Our historical collection has over two hundred books on farriery and horse shoeing many of which contain anatomical drawings of the foot of the horse. One such book is Strickland Freeman’s
Observations on the mechanism of the horse’s foot its natural spring explained, and a mode of shoeing recommended, by which the foot is defended from external injury, with the least impediment to its spring
which was published in 1796.
Strickland Freeman was a Buckinghamshire landowner and sporting gentleman who wrote a number of works on horsemanship and farriery. Observations is his most important anatomical work: focusing on horse shoeing practices and methods, the work consists of 109 pages of text and 16 coloured plates with outlines.
I have found two reviews of the book from the period. One in The Critical Review is less than complimentary. Speaking of the illustrations it says:
“[they] do not illustrate the complete anatomy of the foot: they are imperfect, from a total neglect of the nerves and absorbent vessels of those parts, two points in the structure, which have been found to be inseparably connected with many diseases of the feet of horses”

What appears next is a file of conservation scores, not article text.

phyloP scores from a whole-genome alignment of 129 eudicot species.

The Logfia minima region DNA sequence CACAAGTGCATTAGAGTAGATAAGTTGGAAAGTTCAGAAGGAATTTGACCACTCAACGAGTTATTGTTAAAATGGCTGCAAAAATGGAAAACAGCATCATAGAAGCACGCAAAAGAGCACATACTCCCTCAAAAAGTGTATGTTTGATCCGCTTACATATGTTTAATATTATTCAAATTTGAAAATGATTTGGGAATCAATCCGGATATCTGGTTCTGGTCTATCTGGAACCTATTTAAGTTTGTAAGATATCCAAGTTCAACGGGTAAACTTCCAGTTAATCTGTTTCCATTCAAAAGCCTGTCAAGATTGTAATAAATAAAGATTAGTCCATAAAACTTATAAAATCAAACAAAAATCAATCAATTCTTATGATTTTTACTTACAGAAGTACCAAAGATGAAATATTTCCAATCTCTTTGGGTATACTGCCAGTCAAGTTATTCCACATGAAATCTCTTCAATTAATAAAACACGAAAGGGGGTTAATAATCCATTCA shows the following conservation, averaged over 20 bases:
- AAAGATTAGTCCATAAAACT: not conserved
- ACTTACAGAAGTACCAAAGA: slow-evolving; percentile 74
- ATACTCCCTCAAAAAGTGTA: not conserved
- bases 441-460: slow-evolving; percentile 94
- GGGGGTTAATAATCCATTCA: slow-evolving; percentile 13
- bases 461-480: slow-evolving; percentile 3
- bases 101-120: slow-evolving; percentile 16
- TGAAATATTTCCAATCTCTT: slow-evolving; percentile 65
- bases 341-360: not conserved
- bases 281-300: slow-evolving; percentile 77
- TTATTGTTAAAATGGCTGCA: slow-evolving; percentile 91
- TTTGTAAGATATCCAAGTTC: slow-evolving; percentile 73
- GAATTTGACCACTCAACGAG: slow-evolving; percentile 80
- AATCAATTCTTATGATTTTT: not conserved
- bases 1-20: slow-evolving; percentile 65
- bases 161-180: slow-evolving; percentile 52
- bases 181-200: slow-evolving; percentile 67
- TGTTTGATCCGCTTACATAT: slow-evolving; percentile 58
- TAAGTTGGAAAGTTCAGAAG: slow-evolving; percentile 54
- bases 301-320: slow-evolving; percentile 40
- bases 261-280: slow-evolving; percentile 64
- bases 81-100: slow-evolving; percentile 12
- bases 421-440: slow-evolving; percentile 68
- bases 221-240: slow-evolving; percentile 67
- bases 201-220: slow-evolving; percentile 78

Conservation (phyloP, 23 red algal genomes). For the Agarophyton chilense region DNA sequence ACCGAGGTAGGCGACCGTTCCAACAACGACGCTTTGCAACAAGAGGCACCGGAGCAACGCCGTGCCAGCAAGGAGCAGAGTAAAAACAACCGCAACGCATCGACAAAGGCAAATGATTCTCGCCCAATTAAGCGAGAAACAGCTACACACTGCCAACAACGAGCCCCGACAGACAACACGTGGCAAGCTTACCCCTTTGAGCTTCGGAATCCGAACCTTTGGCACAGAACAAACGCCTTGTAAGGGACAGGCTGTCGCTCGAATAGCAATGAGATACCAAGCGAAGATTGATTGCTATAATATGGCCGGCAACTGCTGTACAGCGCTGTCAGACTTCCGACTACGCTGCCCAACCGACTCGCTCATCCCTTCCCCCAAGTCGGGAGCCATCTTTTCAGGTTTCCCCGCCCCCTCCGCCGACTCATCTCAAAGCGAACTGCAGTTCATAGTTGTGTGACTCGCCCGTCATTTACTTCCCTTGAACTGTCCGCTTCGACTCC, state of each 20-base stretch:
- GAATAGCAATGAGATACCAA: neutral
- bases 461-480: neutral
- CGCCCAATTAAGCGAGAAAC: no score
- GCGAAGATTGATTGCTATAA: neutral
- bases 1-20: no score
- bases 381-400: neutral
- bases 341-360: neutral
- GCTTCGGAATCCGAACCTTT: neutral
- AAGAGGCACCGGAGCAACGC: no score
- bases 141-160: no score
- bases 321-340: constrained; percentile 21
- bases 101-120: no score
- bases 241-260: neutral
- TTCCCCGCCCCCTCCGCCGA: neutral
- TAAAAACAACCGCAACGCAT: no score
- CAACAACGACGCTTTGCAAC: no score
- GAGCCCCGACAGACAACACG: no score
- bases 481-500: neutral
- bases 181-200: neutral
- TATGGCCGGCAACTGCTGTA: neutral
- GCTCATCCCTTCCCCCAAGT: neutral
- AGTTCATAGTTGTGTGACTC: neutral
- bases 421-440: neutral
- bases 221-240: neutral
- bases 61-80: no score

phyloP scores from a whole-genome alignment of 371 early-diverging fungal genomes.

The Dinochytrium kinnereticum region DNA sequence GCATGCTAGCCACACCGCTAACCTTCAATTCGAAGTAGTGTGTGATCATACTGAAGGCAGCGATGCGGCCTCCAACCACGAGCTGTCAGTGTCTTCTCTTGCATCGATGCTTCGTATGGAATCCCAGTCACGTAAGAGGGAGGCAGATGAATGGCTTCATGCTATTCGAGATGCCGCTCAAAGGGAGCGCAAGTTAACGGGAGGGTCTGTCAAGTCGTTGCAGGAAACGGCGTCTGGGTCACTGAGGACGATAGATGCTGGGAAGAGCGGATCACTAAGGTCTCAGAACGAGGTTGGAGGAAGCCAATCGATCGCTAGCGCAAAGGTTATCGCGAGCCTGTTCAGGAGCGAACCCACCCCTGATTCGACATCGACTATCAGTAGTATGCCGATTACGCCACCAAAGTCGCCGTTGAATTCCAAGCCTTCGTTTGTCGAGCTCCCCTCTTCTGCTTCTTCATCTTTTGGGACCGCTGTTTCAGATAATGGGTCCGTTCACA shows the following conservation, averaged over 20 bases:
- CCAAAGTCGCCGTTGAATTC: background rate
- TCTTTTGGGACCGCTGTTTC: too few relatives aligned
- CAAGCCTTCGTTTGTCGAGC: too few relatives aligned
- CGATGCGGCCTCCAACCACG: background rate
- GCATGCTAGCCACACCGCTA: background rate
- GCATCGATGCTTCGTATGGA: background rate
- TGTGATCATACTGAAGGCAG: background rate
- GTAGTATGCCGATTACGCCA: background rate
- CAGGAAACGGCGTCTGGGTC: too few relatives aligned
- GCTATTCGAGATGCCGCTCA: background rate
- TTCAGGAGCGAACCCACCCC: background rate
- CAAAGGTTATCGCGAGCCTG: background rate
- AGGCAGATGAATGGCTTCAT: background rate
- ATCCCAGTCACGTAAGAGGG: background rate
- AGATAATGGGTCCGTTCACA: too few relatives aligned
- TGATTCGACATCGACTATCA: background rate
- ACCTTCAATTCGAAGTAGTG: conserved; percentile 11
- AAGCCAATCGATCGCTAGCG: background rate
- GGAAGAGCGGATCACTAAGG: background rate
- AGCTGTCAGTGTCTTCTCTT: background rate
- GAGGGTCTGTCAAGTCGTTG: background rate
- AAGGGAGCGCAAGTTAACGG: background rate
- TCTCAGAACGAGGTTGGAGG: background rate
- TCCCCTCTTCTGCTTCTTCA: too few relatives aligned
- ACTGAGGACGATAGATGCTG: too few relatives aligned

The reviewer also takes issue with the cost of the book given its alleged shortcomings:
“When a voluminous and expensive work is laid before the public…we are led to expect something approaching toward a complete account of that subject… To the anatomist he affords no information, to the gentleman, we fear, he conveys little knowledge which can be applicable in practice… We would advise further adventurers in scientific pursuits with which they are not fully conversant, to be more backward in taxing the world with expensive books”.
A more positive review appeared in The Monthly Review which describes Observations as a ‘most splendid work’ and says:
“it is evidently the result of attentive observation…that will afford useful hints to those who are practically concerned in the subject”.
Writing in 1929 Frederick Smith in Volume 2 of his Early history of veterinary literature says:
“[Freeman] knew nothing of the anatomy of the horse’s foot. The text is consistently weak, though largely atoned for by…[the] beautifully coloured plates”.
I am not qualified to comment on the accuracy of either the text or illustrations, but can’t help but agree that the illustrations, which are by G Kirtland who was a leading anatomical artist at that time, are beautiful. Four of them are shown below, what do you think?